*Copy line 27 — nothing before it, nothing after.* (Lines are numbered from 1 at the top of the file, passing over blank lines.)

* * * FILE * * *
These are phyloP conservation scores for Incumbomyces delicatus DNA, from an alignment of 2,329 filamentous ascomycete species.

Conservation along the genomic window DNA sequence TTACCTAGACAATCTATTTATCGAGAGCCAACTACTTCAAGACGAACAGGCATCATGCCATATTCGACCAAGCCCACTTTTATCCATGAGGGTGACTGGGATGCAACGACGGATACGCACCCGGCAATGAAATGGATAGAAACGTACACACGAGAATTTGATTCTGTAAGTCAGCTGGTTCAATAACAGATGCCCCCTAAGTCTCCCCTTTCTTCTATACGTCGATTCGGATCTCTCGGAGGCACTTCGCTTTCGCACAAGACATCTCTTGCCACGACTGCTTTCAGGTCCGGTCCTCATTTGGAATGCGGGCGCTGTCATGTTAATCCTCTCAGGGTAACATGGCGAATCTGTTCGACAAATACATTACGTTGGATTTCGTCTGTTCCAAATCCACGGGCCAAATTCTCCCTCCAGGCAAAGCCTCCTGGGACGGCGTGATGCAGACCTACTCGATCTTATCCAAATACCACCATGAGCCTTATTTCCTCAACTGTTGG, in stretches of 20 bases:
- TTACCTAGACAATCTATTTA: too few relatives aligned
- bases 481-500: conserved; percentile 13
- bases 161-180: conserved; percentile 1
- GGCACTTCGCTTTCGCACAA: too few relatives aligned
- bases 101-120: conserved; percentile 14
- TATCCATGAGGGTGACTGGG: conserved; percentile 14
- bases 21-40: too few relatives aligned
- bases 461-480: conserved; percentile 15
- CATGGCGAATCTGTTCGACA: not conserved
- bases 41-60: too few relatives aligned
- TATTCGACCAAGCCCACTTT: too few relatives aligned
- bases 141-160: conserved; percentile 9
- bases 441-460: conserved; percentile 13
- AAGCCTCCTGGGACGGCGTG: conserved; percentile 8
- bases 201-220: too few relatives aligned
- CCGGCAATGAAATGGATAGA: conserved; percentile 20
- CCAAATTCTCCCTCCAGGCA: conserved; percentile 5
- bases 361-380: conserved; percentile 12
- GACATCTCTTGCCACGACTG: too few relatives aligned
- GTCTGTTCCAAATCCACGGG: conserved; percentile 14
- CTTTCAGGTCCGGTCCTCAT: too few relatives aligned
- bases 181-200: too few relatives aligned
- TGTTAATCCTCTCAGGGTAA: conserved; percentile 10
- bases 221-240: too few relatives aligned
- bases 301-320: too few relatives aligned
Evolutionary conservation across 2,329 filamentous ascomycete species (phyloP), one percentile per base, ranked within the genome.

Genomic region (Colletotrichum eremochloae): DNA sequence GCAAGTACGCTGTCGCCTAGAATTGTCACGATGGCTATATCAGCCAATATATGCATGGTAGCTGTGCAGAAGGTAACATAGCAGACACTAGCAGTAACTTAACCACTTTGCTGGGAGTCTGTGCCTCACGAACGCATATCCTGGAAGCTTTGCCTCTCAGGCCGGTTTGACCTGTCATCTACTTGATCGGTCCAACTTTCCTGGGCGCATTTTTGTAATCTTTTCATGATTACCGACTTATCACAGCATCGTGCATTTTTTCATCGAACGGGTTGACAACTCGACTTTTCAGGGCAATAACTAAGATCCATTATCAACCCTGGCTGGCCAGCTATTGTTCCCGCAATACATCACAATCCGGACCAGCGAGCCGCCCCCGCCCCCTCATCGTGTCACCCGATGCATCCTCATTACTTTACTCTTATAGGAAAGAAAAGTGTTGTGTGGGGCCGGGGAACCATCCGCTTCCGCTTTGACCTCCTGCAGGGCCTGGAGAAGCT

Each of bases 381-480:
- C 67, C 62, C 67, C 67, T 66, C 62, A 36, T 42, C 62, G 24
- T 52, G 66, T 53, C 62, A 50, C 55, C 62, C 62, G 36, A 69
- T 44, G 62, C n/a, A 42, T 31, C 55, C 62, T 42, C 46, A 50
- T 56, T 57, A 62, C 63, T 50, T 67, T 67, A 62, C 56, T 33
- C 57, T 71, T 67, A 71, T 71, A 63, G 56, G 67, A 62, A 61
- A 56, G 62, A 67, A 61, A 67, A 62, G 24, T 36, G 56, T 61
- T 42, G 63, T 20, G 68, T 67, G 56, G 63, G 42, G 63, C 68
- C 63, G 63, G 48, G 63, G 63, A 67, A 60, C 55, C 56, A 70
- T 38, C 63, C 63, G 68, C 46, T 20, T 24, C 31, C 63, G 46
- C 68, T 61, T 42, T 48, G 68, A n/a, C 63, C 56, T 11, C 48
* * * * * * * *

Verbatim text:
- bases 301-320: too few relatives aligned